1. You said a new version for the 35mm Lux is coming out. Thats in 2010. Im new to Leica lenses. Just wanted to check, the ones on sale right now are the new ones you wrote about??

  2. Hello Stefe,

    Exuse for my bath Englisch for a Dutch person,

    I read your site verry often, i cant pay a leica, but i look for a 35 mm for my nikon d7000.

    I need this only for schooting inside the hause my cats, is it posssible for you to compare nikon voigtländer en leica 35mm 1:1.4 —-1:18 or more. I use a SB 910 speedlight

    I do only schoot in jpg and don´t use any fotoprogram.

    I like your site verry much en enyou it!

  3. Following up on one of those 8-12 questions per month…. Let us say that I have around 17k to spend, should I buy the M9 + Noctilux 50mm f/0.95 or Leica M8.2 (used) + Noctilux 50mm f/0.95 + 35mm f/1.4? Is it worthy to use the Noctilux f/0.95 on the M8.2?

    Thank you,

    Damian

  4. Old thread but I have a heck of problem. Just bought a NEW 35mm Summicron ASPH, actually traded up to it, and mine isn’t sharp at all. Both my 50 cron and my 35 Summarit AND the old 90mm Elmar-C I picked up today also… ALL these lenses are razor sharp on my M9. Except for the $3000 35 Cron. HELP!

    What is going on here? I can take the lens back tomorrow, that’s not an issue, but this is my DREAM lens.

  5. Hy Steve,
    it might be horrible for most Leica users, but I am still using an old 2/8 35 mm MC Rokkor, with a Novoflex
    adapter. And it works well.
    Regards
    Rainer (Ray)

  6. Great David! Ken always takes care of us leica nuts and every time i say I am not buying anything else he tempts me with a deal on something he gets in and I can not resist! Good to hear you are happy with your m9!

  7. After recommendations from this site, my Leica dealer (Ken Hanson), reviews and testing I chose to go with a 35MM Summicron ASPH. I did not get the 6 Bit b/c the deal Ken gave me on a slightly used one was too good to pass up. Since it isn’t the lens I use most often for my work I simply wanted an excellent quality lens that exhibited the Leica ‘aura’ and boy does this lens deliver. I must give a sincere thank you to Ken Hanson. I know his name has been mentioned on this website on many occasions but I have to say he truly is the best. I just got my brand new 50MM Summilux ASPH 6 Bit this afternoon. I hear this is an impossible lens to get and have been told there aren’t too many on the way….but Ken got it for me! Great guy, good heart and an excellent person to do business with. I got the name from Steve and this excellent website. After 4 months I am finally complete, M9; 90 Cron ASPH, 35 Cron ASPH and 50 Lux ASPH… all got from Ken. Steve thanks for providing everyone who reads your site with honest real world nuts and bolts kind of reviews. Truly appreciated, not only by me but I’m sure for all who read.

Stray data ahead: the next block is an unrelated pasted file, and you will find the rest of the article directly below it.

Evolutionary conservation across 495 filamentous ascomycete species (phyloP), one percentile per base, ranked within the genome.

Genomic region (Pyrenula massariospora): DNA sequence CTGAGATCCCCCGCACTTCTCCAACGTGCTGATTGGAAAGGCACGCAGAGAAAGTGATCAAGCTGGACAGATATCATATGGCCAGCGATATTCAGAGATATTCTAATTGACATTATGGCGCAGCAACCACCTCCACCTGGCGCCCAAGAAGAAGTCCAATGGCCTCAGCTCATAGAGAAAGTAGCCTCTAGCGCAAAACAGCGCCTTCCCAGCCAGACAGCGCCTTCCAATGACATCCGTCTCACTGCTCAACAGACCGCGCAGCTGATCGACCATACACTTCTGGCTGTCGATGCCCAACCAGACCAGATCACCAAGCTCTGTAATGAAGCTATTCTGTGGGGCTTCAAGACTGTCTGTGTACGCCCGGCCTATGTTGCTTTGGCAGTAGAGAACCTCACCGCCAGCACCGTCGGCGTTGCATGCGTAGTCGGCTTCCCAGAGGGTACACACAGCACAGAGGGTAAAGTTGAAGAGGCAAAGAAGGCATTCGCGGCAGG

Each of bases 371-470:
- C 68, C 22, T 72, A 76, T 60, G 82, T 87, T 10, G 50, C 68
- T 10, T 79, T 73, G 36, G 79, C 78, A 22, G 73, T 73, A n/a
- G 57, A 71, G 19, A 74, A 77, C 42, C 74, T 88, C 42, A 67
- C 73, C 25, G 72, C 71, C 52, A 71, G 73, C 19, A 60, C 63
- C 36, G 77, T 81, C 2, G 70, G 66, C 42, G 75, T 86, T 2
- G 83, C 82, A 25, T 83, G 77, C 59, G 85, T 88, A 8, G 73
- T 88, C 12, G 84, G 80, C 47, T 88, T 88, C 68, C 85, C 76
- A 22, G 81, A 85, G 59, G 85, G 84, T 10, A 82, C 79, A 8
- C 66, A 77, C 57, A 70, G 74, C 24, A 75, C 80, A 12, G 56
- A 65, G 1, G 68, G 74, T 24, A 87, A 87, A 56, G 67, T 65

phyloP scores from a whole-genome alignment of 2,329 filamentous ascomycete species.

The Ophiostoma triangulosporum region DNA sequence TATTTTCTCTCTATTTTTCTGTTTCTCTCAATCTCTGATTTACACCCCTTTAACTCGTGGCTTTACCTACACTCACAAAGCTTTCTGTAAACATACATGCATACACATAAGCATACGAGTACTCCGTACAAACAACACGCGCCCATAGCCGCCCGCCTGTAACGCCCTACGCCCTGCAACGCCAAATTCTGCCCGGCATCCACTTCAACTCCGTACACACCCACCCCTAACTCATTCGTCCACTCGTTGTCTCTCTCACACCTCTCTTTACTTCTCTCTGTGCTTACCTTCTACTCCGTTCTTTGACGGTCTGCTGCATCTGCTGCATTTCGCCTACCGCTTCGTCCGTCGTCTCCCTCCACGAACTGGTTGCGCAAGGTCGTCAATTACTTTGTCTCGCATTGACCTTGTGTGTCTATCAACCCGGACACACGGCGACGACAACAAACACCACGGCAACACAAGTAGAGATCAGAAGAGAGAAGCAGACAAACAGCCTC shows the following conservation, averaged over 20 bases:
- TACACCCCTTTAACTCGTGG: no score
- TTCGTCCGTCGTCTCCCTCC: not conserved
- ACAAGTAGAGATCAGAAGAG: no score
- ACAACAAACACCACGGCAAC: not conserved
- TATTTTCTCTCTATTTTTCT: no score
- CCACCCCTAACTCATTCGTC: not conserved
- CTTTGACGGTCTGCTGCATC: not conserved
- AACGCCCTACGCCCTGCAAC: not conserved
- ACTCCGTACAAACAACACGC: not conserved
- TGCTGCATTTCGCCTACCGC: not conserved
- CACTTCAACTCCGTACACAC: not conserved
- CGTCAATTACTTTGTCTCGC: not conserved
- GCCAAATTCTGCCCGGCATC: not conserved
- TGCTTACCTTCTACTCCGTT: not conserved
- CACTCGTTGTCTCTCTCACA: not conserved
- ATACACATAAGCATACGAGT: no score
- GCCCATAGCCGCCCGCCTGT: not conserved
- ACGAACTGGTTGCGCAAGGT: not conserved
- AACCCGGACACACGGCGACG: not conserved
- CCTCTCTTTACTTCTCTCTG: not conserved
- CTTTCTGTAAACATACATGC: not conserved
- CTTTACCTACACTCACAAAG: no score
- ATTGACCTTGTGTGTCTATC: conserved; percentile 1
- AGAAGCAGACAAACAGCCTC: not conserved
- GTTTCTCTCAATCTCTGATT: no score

8. thanks for the comments guys! I’m actually on a plane right now that has wifi. Pretty cool. The iPad and free wifi during a plane ride is awesome. Makes the time fly!

  9. @cidereye

    ANY f stop. 5.6 or 8 are in focus for other focal lengths too as it is a pretty small aperture. It is a confluence of the focus range of a 35 lens 0.7-2 metres usually (50mm you are focusing at 3metres on average). I know that on my Nikons at f2 all is in focus inside that “box”. With a 35mm lens on 135 inside that box – your f stop become irrelevant for deciding if something will be in or out of focus.

  10. Great review, really enjoyed reading it.

    I own a M8 with a 35 summarit, great lens although if I had the pockets I would go for the 35 summilux (new ver.).

  11. @ Richard Ford

    Agree, the whole reason for zone focusing surely? Like a great car with an engine full of torque, stick it in the right gear and just press the pedal. f/5.6 and/or above – point & shoot, result… Hopefully! 🙂

    I was re-reading Michael Freeman’s awesome (I’d go as far and say the best modern book on photography technique – bold claim yes, read it and find out why) “The Photographers Eye” last night and he was explaining the time behind the thought & decision making process of a still object and then comparing thus to a moving object as in a street scene and that split second timing that the shot has to be to even stand a shot of making it. It’s no wonder that people still revere to the master that was HC-B, he sure had it whatever *it* is!

  12. There is another classical street shooting reason for the 35 on 135. It has to do with zone focusing.

    A special property with a 35mm lens on a 135 frame, at any aperture setting, everything within a 6 foot box the comes out in front of the camera will be in focus. Imagine a box and the camera/lens sits in the middle of the bottom line/edge. So 6 feet out and 3 feet either left or right is all i focus at all f stops. So long as you set your focus point to 2m/6ft on the lens barrel.

    This means that for the style of get close photography that makes for the best street work, a 35 mm lens on 135 is one easy way to do it. Set the lens to 2 metres – choose the f stop to match the light and just shoot and it is easily to visual or mentally superimpose that 6 ft x 6 ft box in front of you and get you and subject in. Click.

    Not sure about f1.4. But I shoot a 35/2 on Nikon and this is the only focus I ever do. 😉

    Cheers,
    RF.

  13. Superb article, Steve. I think you’re right on regarding how useful the 35mm focal length is. I don’t have an M9 (yet), but my M8 finds the 28 ‘cron on it most of the time.